Ravagers (1979)

Article 3243 by Dave Sindelar
Viewing Date: 5-6-2010
Posting Date: 7-1-2010
Directed by Richard Compton
Featuring Richard Harris, Art Carney, Anthony James
Country: USA
What it is: Post-apocalyptic ennui

It’s after the apocalypse. When his wife dies at the hands of roving hooligans known as ravagers, a loner leaves the city to look for a place called Genesis. However, the ravagers decide to follow him…

Between this and ORCA, it looks like I’m having a Richard Harris week here. In terms of the presence of that star, these movies make an interesting contrast; whereas Harris’s performance was part of the glue that held ORCA together and helped the movie sustain my interest, here his performance is one of the big problems with the movie. He seems to react to everything with a sort of glum puzzlement that is neither compelling nor interesting, and his decision to deliver most of his lines in a hushed whisper becomes really tiresome. It’s almost as if he’s bored by the whole thing, but I wonder if he caught that from the director; Richard Compton shows little interest in the events that he is putting on film here, and I’m particularly puzzled by his inability or refusal to build up suspense in certain scenes that should be full of it. At any rate, the end result is a movie that sits there like a lump of lead; the only time it shows any energy is during the action sequences, and they’re only passable. The movie wastes some of its other star power as well; Ernest Borgnine isn’t given enough screen time to really bring his character to life, and Woody Strode is trapped in a dull role. The biggest saving grace in the movie is Art Carney; his addled sergeant (who mistakes Richard Harris’s character for a long-dead major) is fun and quirky, and he brightens every scene he’s in. Other than that, there’s little of interest here.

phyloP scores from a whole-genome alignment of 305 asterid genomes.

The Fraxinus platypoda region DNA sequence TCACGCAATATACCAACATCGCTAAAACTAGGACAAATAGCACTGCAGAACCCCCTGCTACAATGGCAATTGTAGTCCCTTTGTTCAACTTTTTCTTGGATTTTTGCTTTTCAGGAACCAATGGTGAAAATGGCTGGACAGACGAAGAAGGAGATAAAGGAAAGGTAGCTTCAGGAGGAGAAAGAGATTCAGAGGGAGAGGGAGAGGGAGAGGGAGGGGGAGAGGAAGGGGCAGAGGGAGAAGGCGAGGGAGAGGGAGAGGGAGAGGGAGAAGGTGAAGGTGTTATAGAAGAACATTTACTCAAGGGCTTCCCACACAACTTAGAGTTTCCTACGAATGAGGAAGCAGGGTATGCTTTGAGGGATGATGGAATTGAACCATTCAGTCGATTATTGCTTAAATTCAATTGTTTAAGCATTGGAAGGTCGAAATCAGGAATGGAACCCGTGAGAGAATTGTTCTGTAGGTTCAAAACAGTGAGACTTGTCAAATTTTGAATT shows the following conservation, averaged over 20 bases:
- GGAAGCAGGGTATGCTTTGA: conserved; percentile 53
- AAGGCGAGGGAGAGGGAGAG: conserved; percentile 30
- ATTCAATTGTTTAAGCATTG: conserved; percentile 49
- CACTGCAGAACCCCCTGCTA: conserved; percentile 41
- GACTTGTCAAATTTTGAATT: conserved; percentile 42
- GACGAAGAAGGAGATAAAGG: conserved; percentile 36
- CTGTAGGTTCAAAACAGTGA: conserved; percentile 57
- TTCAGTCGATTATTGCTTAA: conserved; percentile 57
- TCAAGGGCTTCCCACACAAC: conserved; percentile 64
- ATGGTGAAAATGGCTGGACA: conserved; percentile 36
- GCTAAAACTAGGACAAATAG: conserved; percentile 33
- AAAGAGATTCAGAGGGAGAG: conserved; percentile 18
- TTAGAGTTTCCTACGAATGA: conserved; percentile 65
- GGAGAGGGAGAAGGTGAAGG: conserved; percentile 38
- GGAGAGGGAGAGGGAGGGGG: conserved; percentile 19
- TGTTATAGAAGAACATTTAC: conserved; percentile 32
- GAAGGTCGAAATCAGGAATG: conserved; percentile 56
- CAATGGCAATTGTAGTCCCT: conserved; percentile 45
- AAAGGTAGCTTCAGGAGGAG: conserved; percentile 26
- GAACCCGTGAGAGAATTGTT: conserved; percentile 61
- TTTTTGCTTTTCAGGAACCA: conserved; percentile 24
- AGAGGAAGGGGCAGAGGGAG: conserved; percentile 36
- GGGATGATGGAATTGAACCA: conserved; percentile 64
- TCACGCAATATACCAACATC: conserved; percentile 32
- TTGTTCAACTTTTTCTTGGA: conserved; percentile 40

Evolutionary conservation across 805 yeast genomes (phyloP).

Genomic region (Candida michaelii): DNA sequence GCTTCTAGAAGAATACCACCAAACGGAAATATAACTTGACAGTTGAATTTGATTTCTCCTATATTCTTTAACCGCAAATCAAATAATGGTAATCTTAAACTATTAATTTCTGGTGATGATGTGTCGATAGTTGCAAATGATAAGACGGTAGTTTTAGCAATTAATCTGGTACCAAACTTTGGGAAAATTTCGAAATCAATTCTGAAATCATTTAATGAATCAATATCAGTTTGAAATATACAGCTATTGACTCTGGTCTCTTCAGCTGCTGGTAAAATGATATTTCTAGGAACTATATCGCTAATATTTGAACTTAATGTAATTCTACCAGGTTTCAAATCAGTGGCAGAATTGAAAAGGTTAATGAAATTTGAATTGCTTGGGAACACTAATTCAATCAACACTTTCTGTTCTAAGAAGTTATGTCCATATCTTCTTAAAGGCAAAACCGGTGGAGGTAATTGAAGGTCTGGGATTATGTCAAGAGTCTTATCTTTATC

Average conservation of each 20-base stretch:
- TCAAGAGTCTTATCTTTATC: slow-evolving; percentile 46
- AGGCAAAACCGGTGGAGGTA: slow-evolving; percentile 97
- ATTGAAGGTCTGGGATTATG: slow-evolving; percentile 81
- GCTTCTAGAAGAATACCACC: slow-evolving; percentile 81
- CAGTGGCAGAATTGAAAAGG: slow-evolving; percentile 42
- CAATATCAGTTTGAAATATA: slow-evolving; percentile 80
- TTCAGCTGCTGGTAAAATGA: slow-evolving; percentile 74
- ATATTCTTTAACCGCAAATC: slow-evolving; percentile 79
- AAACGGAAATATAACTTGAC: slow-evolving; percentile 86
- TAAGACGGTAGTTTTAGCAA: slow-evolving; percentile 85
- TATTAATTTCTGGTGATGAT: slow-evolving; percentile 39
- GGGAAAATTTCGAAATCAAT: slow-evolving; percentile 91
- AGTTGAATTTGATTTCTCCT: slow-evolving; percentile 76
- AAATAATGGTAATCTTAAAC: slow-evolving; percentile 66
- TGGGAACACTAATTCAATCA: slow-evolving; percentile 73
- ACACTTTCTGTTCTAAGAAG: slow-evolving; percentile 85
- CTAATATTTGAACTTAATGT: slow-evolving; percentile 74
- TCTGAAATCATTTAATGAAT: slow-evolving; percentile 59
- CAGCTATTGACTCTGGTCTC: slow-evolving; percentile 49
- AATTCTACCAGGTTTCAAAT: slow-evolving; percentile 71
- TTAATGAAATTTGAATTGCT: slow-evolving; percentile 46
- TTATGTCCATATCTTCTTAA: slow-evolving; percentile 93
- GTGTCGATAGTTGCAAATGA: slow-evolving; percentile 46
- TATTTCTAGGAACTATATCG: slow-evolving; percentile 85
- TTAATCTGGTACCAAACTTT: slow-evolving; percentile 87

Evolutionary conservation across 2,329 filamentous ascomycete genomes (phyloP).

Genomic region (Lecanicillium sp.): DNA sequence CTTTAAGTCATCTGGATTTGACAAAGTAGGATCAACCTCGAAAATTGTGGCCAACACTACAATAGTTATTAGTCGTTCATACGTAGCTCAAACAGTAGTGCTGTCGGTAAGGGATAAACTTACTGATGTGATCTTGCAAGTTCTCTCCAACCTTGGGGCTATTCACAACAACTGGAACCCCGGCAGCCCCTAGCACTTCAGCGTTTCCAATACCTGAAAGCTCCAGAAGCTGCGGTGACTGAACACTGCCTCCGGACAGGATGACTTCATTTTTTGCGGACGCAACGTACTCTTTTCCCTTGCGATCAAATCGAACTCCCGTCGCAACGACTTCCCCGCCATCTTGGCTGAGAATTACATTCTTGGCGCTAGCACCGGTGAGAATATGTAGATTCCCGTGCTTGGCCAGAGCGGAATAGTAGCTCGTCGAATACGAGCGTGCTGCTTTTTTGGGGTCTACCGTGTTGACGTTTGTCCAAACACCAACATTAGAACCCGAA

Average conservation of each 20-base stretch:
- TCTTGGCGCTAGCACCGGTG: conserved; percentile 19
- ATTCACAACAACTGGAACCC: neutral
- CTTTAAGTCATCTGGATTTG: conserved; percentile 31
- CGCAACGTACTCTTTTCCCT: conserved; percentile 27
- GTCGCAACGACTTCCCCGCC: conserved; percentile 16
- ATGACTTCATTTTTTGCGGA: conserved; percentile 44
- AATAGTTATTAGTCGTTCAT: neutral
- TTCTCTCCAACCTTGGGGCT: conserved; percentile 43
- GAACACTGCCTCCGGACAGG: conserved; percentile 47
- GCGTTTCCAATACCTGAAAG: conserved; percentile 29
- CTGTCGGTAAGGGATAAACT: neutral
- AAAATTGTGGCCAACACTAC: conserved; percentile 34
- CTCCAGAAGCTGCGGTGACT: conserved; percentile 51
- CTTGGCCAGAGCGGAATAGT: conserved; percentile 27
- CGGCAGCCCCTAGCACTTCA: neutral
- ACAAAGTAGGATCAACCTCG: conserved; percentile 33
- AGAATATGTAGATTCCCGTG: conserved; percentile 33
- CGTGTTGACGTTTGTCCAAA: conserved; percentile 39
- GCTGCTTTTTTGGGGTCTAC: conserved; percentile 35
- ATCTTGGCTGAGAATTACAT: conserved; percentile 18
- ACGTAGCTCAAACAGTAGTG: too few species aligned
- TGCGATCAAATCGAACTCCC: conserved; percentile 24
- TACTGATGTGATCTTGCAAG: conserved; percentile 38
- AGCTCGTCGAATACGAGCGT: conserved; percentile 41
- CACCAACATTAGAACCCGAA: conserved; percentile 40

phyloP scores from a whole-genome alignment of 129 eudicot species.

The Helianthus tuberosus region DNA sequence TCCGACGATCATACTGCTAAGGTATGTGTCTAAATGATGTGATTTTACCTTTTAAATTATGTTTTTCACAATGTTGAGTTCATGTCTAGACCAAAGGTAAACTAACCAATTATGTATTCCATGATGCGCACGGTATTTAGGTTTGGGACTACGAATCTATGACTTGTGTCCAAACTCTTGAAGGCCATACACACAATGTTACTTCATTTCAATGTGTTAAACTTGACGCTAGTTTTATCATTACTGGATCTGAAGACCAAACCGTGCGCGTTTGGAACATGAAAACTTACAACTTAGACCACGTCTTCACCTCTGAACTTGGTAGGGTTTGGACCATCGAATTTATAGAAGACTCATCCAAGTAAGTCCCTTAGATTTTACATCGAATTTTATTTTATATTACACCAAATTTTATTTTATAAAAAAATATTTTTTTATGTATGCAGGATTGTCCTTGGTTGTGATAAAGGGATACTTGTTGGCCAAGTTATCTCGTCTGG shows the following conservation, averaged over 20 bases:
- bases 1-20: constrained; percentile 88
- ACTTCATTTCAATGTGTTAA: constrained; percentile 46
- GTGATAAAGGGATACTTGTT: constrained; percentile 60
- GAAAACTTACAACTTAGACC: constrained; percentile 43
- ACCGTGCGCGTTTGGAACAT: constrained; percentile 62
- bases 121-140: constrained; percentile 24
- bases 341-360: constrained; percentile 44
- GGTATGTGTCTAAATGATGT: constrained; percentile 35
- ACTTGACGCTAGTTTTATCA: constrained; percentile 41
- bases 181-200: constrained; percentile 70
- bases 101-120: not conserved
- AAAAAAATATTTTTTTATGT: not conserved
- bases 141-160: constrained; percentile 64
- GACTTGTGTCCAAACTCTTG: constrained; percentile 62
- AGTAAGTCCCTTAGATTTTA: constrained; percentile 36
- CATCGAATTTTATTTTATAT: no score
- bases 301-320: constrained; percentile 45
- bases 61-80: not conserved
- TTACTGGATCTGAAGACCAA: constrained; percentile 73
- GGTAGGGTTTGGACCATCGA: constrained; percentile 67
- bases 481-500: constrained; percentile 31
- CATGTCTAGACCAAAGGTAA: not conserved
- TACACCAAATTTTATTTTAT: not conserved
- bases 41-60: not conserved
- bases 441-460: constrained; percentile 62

Leave a Reply

Fill in your details below or click an icon to log in:

WordPress.com Logo

You are commenting using your WordPress.com account. Log Out /  Change )

Twitter picture

You are commenting using your Twitter account. Log Out /  Change )

Facebook photo

You are commenting using your Facebook account. Log Out /  Change )

Connecting to %s